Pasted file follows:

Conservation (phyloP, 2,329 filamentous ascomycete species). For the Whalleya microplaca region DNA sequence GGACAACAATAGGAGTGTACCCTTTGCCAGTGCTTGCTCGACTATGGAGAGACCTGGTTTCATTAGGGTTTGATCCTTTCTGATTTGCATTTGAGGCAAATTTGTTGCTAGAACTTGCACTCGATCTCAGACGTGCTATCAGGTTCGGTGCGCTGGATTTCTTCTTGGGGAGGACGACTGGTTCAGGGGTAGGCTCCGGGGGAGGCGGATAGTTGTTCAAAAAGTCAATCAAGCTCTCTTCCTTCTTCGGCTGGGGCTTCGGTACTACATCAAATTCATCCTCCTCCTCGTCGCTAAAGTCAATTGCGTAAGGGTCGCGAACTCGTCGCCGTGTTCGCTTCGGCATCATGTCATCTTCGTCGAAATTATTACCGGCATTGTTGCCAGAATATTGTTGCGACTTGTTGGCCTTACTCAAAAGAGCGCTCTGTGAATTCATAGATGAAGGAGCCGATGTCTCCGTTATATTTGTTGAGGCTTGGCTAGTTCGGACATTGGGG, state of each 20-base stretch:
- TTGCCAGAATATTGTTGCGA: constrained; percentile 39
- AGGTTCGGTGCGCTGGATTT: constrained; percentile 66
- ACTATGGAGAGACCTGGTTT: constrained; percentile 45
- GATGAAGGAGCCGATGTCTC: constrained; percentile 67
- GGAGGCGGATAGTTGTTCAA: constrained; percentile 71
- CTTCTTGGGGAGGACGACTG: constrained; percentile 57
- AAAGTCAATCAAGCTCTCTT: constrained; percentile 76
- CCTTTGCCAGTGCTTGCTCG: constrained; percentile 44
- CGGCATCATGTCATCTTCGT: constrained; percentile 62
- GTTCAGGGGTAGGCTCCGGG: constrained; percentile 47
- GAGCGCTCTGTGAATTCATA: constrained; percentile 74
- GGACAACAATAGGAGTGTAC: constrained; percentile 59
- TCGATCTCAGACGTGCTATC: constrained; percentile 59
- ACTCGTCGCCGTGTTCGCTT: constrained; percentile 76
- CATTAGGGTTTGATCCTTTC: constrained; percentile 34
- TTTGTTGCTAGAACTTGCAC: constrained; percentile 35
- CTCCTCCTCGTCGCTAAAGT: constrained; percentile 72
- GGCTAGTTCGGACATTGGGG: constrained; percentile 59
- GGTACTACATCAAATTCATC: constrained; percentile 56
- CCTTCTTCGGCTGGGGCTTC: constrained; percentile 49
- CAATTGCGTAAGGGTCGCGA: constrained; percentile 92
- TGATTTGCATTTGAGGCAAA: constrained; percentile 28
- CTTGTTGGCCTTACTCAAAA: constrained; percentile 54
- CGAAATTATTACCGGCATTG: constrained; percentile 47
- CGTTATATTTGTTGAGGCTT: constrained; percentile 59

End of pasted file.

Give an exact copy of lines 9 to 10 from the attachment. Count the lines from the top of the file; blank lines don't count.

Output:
- CCTTTGCCAGTGCTTGCTCG: constrained; percentile 44
- CGGCATCATGTCATCTTCGT: constrained; percentile 62